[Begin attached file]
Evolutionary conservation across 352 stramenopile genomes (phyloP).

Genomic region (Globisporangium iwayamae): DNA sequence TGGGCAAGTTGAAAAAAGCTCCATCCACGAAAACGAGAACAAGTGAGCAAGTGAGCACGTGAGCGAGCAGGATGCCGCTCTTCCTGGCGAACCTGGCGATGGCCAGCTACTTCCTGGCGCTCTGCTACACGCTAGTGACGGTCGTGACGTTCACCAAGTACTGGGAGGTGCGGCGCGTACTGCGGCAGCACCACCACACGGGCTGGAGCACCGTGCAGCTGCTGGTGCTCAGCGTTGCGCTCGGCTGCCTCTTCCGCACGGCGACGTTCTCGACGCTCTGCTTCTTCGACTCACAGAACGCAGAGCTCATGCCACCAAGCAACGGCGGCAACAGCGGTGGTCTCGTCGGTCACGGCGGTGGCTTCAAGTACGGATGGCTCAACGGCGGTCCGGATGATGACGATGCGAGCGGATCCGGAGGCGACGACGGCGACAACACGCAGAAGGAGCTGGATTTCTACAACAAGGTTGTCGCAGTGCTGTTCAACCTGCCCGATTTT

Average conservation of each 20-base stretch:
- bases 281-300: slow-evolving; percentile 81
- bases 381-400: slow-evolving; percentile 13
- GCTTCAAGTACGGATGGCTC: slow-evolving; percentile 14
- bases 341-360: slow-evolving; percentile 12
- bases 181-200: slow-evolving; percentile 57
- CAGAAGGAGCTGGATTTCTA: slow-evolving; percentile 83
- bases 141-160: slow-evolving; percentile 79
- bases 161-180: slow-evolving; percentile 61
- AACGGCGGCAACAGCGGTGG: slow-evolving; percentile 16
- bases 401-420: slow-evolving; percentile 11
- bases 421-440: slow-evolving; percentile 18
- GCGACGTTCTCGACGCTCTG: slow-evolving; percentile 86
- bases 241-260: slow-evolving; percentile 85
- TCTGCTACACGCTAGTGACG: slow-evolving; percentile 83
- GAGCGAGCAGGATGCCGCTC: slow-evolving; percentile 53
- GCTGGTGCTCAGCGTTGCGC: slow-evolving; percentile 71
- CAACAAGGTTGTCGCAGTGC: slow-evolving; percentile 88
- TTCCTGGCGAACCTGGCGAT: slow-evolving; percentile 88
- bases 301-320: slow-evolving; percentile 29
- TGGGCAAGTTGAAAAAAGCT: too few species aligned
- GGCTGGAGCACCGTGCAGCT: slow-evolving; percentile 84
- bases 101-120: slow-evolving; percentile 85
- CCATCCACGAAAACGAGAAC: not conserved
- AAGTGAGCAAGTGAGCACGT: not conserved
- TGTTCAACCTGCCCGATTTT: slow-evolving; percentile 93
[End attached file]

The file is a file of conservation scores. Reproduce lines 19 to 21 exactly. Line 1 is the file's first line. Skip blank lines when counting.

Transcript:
- GCTGGTGCTCAGCGTTGCGC: slow-evolving; percentile 71
- CAACAAGGTTGTCGCAGTGC: slow-evolving; percentile 88
- TTCCTGGCGAACCTGGCGAT: slow-evolving; percentile 88